Dr Petra Louis
Senior Research Fellow
Dr. Petra Louis
Gut Health Theme
The Rowett Institute
University of Aberdeen
Aberdeen AB25 2ZD
Petra Louis is a molecular microbiologist with an interest in the human gut microbiota, diet and health. She obtained her Diploma in Biology and PhD in Microbiology from the University of Bonn, Germany, where she conducted research on osmoadaptation in halophilic bacteria. She undertook post-doctoral research at the University of Aberdeen on stress responses in Escherichia coli and on RNA secondary structure melting during translation in yeast, before taking up a position as principal investigator at the Rowett Institute in Aberdeen in 2002.
Her research concentrates on the metabolism of the microbial community that inhabits the human intestine and how it can be modulated by diet to improve human health, with a particular emphasis on short-chain fatty acid production from dietary non-digestible carbohydrates. She utilises are wide range of technical approaches, including strictly anaerobic microbiology, molecular microbial community analysis, -omics technologies and mathematical modelling, to investigate which microbes are instrumental for primary fibre degradation and how different microbial community members interact with each other during fibre breakdown and fermentation product formation. Her work contributes to the development of effective and personalised nutritional strategies to improve human health via actions of the gut microbiota.
- Diploma Biology1992 - University of Bonn, Germany
- PhD Microbiology1996 - Univesity of Bonn, Germany
Prizes and Awards
PhD thesis award of the German Society for General and Applied Microbiology (VAAM) 1996
Clarivate (Web of Science) highly cited researcher: 2018-2021
The microbial community in the human large intestine consists of a diverse range of bacteria that break down complex nutrients of dietary and host origin. The members of this ecosystem form a complex metabolic network in which the product of one group can serve as substrate for another group. Overall, this leads to the accumulation of mainly three organic acids, acetate, propionate and butyrate, which are partially absorbed by the colon and serve as an additional energy source for the human host. Butyrate is of special interest, as it serves as the preferred energy source for the colonic wall and thus contributes to the proper functioning of the gut. It has also been claimed to be protective against colon cancer and inflammatory bowel disease through effects on host gene expression and cellular development of the colon. Propionate also influences host physiology and its potential effects on host satiety is of particular interest in view of the current obesity epidemic.
Dietary intakes can influence the microbial gut community and shift the balance between different functional bacterial groups, with potential consequences for host health. Our research concentrates on the microbial metabolism of dietary non-digestible carbohydrates, with a particular emphasis on short-chain fatty acid production. We utilise are wide range of technical approaches, including strictly anaerobic microbiology of pure strains and mixed microbial consortia, molecular microbial community analysis of in vitro and human dietary studies, -omics technologies, enzymology and mathematical modelling.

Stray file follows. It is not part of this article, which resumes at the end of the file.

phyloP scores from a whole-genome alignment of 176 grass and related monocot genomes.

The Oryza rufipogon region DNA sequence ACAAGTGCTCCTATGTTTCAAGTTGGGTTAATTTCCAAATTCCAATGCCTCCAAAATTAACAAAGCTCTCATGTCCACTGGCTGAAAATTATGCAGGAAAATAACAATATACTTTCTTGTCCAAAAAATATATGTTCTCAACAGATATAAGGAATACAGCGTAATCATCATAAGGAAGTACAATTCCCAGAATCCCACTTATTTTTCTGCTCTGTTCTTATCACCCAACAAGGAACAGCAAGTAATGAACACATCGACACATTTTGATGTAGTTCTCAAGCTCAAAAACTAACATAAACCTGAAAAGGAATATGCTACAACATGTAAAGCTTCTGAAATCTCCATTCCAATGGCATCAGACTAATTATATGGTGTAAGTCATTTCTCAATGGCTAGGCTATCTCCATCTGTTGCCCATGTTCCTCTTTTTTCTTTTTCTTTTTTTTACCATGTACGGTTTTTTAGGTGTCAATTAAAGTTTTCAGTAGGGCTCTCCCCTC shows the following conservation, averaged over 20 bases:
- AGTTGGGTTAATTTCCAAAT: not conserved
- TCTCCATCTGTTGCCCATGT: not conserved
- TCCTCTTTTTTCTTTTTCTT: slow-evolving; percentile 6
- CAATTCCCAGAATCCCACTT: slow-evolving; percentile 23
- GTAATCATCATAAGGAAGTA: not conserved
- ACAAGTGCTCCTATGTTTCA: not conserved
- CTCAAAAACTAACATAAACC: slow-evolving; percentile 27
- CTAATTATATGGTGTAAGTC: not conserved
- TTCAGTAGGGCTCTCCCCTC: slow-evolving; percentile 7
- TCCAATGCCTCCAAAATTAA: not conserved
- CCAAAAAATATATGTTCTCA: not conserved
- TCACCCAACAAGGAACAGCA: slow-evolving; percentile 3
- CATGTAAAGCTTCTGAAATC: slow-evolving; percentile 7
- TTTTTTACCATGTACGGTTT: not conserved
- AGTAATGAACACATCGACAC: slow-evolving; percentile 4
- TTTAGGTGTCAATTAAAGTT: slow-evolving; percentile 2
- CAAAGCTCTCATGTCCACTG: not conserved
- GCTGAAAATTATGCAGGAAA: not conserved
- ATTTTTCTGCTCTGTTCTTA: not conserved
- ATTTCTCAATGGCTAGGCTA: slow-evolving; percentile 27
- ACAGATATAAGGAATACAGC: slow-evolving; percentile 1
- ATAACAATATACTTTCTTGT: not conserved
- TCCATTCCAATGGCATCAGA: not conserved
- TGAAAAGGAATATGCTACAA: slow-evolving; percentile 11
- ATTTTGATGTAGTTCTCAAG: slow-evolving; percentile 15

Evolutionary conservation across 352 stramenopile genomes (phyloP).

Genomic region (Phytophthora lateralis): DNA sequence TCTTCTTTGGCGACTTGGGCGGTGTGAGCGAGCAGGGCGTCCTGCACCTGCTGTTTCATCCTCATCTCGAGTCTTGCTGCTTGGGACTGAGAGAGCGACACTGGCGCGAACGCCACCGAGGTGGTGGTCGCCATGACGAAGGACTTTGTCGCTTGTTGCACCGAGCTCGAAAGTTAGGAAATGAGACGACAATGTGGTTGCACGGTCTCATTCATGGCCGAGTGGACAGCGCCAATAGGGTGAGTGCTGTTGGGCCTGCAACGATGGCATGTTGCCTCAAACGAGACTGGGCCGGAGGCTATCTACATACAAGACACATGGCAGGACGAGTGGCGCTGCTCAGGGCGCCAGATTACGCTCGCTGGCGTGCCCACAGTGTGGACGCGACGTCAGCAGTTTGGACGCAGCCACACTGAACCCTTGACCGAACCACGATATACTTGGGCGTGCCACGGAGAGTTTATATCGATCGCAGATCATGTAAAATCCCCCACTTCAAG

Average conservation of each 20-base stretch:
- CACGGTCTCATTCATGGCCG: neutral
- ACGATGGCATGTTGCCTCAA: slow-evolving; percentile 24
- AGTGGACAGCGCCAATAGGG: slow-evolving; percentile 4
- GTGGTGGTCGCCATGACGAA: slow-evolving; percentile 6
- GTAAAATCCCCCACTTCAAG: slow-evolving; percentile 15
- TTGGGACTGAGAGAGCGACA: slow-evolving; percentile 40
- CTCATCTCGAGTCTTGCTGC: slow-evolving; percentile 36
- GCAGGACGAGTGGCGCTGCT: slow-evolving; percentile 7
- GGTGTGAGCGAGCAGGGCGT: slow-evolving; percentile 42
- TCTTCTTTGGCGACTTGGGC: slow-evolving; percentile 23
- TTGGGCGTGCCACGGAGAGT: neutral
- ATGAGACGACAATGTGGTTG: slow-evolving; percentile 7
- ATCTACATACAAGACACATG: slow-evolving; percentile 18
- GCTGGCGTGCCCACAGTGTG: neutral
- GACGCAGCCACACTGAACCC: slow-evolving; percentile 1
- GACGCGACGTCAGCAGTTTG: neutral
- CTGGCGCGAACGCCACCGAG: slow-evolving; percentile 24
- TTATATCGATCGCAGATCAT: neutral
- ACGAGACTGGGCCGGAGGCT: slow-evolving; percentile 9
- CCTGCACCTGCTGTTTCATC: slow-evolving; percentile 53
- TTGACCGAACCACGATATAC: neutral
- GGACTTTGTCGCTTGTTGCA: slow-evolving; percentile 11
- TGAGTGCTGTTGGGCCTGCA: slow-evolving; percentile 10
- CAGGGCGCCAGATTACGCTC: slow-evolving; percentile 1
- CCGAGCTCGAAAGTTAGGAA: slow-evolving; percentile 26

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Dietary fibre complexity and its influence on functional groups of the human gut microbiotaProceedings of the Nutrition Society, vol. 80, no. 4, pp. 386–397Contributions to Journals: Articles
Distribution, organization and expression of genes concerned with anaerobic lactate utilization in human intestinal bacteriaMicrobial GenomicsContributions to Journals: Articles
Long-term personalized low FODMAP diet improves symptoms and maintains luminal Bifidobacteria abundance in irritable bowel syndromeNeurogastroenterology and Motility, e14241Contributions to Journals: Articles
Prebiotic fructans have greater impact on luminal microbiology and CD3+ T cells in healthy siblings than patients with Crohn’s disease: a pilot study investigating the potential for primary prevention of inflammatory bowel diseaseClinical Nutrition, vol. 40, no. 8, pp. 5009-5019Contributions to Journals: Articles
Human gut Faecalibacterium prausnitzii deploy a highly efficient conserved system to cross-feed on β-mannan-derived oligosaccharidesmBio, vol. 12, no. 3, e03628-20Contributions to Journals: Articles
Maturation of the gut microbiome during the first year of life contributes to the protective farm effect on childhood asthmaNature Medicine, vol. 26, pp. 1766-1775Contributions to Journals: Articles
Prevalent Human Gut Bacteria Hydrolyse and Metabolise Important Food-Derived Mycotoxins and Masked MycotoxinsToxins, vol. 12, no. 10, 654Contributions to Journals: Articles
Pivotal roles for pH, lactate and lactate-utilizing bacteria in the stability of a human colonic microbial ecosystemmSystems, vol. 5, no. 5, e00645-20Contributions to Journals: Articles
Comparative genetic and physiological characterisation of Pectinatus species reveals shared tolerance to beer-associated stressors but halotolerance specific to pickle-associated strainsFood Microbiology, vol. 90, 103462Contributions to Journals: Articles
Vitamin biosynthesis by human gut butyrate-producing bacteria and cross-feeding in synthetic microbial communitiesmBio, vol. 11, no. 4, e00886-20Contributions to Journals: Articles